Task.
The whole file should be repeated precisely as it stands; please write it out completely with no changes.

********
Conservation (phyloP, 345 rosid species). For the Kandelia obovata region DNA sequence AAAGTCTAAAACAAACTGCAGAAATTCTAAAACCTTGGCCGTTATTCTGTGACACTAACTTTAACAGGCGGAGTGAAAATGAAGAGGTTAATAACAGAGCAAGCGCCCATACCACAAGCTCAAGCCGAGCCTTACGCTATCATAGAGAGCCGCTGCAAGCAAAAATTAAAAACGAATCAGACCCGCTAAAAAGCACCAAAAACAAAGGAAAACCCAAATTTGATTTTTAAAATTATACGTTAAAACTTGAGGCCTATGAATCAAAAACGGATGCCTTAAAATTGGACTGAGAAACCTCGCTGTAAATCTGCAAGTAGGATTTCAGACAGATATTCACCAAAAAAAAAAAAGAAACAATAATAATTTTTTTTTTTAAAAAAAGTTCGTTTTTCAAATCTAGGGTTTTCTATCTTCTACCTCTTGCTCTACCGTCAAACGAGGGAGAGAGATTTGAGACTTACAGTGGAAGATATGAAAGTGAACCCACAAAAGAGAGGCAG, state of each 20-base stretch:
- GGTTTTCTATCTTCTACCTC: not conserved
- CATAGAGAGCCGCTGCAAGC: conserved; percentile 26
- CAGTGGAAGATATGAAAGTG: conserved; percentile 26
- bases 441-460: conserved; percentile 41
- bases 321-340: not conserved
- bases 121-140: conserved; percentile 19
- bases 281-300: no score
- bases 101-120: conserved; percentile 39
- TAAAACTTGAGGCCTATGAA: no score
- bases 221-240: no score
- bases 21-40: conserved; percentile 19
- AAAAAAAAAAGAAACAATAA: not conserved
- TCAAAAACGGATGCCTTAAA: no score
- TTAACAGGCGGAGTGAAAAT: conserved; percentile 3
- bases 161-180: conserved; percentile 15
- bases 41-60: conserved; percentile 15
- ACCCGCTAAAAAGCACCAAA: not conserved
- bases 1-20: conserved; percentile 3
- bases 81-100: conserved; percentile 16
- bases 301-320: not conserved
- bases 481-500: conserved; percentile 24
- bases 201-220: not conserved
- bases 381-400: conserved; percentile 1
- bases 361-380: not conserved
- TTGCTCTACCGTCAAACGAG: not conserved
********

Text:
Conservation (phyloP, 345 rosid species). For the Kandelia obovata region DNA sequence AAAGTCTAAAACAAACTGCAGAAATTCTAAAACCTTGGCCGTTATTCTGTGACACTAACTTTAACAGGCGGAGTGAAAATGAAGAGGTTAATAACAGAGCAAGCGCCCATACCACAAGCTCAAGCCGAGCCTTACGCTATCATAGAGAGCCGCTGCAAGCAAAAATTAAAAACGAATCAGACCCGCTAAAAAGCACCAAAAACAAAGGAAAACCCAAATTTGATTTTTAAAATTATACGTTAAAACTTGAGGCCTATGAATCAAAAACGGATGCCTTAAAATTGGACTGAGAAACCTCGCTGTAAATCTGCAAGTAGGATTTCAGACAGATATTCACCAAAAAAAAAAAAGAAACAATAATAATTTTTTTTTTTAAAAAAAGTTCGTTTTTCAAATCTAGGGTTTTCTATCTTCTACCTCTTGCTCTACCGTCAAACGAGGGAGAGAGATTTGAGACTTACAGTGGAAGATATGAAAGTGAACCCACAAAAGAGAGGCAG, state of each 20-base stretch:
- GGTTTTCTATCTTCTACCTC: not conserved
- CATAGAGAGCCGCTGCAAGC: conserved; percentile 26
- CAGTGGAAGATATGAAAGTG: conserved; percentile 26
- bases 441-460: conserved; percentile 41
- bases 321-340: not conserved
- bases 121-140: conserved; percentile 19
- bases 281-300: no score
- bases 101-120: conserved; percentile 39
- TAAAACTTGAGGCCTATGAA: no score
- bases 221-240: no score
- bases 21-40: conserved; percentile 19
- AAAAAAAAAAGAAACAATAA: not conserved
- TCAAAAACGGATGCCTTAAA: no score
- TTAACAGGCGGAGTGAAAAT: conserved; percentile 3
- bases 161-180: conserved; percentile 15
- bases 41-60: conserved; percentile 15
- ACCCGCTAAAAAGCACCAAA: not conserved
- bases 1-20: conserved; percentile 3
- bases 81-100: conserved; percentile 16
- bases 301-320: not conserved
- bases 481-500: conserved; percentile 24
- bases 201-220: not conserved
- bases 381-400: conserved; percentile 1
- bases 361-380: not conserved
- TTGCTCTACCGTCAAACGAG: not conserved